Welcome to 'just old flies,' a section of methods and flies that
used-to-be. These flies were tied with the only materials
available. Long before the advent of 'modern' tying
materials, they were created and improved upon at a
far slower pace than todays modern counterparts;
limited by materials available and the
Once long gone, there existed a 'fraternity' of anglers
who felt an obligation to use only the 'standard' patterns
of the day. We hope to bring a bit of nostalgia to these pages and to
you. And sometimes what you find here will not always be
about fishing. Perhaps you will enjoy them. Perhaps you
will fish the flies. Perhaps?
Part One hundred sixty-eight
Compiled by Deanna Birkholm
Archive of Old Flies
There are two versions of this Icelandic fly, the "true original," also
known as the Yellow Head. The "modern" verson has a black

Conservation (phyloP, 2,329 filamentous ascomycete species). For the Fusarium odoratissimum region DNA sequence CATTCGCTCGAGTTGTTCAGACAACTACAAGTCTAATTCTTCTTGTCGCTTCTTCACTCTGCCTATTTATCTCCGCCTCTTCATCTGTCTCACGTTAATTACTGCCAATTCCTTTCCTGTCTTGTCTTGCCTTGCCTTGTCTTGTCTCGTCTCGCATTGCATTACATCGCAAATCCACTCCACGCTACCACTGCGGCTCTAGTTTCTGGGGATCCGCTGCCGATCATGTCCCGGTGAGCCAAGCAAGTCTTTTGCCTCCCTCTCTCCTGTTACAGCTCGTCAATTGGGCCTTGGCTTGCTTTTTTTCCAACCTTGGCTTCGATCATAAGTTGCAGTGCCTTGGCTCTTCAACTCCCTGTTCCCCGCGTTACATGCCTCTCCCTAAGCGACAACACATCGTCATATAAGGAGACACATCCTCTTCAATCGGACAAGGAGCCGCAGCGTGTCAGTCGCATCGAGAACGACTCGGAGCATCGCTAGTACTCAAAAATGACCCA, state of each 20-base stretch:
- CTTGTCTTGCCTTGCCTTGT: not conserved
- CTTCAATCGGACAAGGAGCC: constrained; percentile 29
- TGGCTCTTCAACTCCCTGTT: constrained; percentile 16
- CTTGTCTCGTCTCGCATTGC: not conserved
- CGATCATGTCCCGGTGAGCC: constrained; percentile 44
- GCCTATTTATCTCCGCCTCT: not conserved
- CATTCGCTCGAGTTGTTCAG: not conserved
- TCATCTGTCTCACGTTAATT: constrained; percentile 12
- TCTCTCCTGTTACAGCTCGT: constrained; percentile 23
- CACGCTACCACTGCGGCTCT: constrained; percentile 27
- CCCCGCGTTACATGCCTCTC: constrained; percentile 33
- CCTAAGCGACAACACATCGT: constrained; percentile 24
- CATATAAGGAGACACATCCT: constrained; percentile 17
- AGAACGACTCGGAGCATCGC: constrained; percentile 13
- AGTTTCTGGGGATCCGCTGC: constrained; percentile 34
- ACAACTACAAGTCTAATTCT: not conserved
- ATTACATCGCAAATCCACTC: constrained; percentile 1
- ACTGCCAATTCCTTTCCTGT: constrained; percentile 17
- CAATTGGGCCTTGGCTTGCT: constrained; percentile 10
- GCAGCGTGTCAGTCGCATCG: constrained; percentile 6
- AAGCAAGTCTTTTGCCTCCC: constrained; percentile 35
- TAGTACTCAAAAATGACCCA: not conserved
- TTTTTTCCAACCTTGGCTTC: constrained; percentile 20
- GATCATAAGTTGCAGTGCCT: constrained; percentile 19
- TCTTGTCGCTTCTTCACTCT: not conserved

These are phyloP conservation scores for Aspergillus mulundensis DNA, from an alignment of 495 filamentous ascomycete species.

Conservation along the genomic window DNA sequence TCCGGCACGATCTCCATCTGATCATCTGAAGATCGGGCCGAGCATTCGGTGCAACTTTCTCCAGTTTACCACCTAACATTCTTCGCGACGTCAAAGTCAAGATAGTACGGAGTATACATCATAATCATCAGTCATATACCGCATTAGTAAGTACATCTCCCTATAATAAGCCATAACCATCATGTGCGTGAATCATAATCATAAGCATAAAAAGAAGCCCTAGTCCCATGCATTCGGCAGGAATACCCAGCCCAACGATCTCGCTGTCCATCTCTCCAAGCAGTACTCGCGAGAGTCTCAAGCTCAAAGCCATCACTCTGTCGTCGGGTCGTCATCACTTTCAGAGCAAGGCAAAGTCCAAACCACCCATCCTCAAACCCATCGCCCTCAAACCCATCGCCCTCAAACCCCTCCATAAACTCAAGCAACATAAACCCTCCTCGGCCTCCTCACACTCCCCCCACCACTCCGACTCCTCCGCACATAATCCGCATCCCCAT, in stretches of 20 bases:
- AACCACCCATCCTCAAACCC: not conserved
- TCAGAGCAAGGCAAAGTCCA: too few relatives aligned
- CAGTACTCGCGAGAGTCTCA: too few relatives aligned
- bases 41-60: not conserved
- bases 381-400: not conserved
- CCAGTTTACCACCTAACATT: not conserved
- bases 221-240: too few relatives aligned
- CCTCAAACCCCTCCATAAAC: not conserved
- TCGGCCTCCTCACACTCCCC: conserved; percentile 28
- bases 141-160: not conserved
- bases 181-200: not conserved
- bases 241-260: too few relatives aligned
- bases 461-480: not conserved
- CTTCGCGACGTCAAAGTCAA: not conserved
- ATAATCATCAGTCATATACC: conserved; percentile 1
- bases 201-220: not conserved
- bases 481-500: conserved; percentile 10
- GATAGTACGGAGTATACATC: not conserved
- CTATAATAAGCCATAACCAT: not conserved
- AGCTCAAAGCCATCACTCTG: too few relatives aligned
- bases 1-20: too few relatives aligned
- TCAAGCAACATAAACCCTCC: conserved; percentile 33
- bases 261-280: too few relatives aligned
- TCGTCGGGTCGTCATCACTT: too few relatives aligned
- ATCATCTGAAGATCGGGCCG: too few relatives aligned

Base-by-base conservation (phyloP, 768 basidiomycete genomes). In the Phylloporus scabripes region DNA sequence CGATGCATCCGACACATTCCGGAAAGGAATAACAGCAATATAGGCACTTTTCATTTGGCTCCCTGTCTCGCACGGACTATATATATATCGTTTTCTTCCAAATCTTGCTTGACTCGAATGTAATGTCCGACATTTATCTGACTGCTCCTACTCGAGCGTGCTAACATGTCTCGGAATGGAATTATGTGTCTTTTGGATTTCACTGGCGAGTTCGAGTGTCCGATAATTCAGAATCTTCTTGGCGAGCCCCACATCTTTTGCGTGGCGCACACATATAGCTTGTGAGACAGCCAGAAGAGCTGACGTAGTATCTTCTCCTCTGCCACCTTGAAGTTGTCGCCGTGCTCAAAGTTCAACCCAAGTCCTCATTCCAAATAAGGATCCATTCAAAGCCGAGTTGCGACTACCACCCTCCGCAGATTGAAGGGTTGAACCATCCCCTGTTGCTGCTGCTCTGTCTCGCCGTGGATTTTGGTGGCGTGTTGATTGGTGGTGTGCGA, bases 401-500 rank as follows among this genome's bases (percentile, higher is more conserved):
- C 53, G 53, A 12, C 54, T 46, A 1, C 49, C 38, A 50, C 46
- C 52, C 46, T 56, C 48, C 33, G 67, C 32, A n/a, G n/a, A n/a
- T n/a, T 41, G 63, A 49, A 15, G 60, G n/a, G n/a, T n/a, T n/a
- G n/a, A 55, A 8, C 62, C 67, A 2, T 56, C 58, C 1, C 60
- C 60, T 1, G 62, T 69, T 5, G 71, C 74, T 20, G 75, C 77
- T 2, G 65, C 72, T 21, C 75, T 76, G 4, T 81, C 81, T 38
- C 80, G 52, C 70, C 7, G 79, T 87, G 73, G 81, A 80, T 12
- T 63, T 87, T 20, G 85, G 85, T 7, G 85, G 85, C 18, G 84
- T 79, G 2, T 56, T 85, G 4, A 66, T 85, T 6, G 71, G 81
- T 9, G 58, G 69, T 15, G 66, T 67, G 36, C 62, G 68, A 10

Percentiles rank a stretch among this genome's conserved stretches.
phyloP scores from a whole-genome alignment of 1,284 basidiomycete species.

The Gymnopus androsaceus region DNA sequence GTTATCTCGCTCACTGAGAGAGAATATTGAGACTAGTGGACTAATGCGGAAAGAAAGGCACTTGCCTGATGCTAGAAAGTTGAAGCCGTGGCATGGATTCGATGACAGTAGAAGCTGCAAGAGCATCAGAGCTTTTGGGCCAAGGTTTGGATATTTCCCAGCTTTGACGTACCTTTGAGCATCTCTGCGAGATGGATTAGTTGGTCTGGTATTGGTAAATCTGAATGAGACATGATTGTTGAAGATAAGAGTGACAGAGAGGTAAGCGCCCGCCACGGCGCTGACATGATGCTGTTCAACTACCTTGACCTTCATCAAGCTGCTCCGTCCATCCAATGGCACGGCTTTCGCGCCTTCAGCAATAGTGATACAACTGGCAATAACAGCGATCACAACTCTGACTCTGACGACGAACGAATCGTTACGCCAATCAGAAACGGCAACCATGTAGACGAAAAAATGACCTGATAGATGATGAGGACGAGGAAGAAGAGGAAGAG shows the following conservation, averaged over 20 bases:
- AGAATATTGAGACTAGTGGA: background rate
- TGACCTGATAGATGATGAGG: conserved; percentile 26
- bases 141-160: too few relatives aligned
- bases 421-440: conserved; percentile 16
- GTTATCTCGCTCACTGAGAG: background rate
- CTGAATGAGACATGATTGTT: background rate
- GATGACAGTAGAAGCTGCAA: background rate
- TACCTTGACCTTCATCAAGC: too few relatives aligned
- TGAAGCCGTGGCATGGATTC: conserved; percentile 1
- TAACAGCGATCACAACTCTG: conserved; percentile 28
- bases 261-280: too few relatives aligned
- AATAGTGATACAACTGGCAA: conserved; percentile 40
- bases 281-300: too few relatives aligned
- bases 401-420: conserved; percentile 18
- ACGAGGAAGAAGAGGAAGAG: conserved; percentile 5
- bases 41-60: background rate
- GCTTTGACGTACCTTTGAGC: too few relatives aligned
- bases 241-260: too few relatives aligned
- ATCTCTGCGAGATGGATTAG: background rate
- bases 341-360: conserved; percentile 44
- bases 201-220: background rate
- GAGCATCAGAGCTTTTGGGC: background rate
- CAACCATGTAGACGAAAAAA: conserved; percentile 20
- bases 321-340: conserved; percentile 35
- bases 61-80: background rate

Icelanders renamed the Yellow Head to the Crosfield in honor
of its originator, Shetney Crosfield. According to
Fishing Atlantic Salmon by Joseph D. Bates, Jr., and
his daughter Pamela Bates Richards, "The origin of the Crosfield,
has often been misunderstood or miscredited, is documented in
Ellidaar: Reykjavik's Anglering Treasure by Asgeir
Ingolfsson. In the book, Shetney Crosfield is described as "the
most gifted angler among the British." The author goes on to quote the
story of Crosfield finding a gray leg feather from a mallard and remarking
it would "probably do for a good flywing."
This is the original pattern.
Credits: Information and photo from Fishing Atlantic
Salmon by Joseph D. Bates, Jr., and Pamela Bates Richards,
published by Stackpole Books.
Tag: Fine oval silver tinsel.
Tail: Golden pheasant crest.
Body: Embossed silver tinsel.
Throat: A pale or Silver Doctor blue hackle.
Wing: Matched sections from a pale gray mallard feather.
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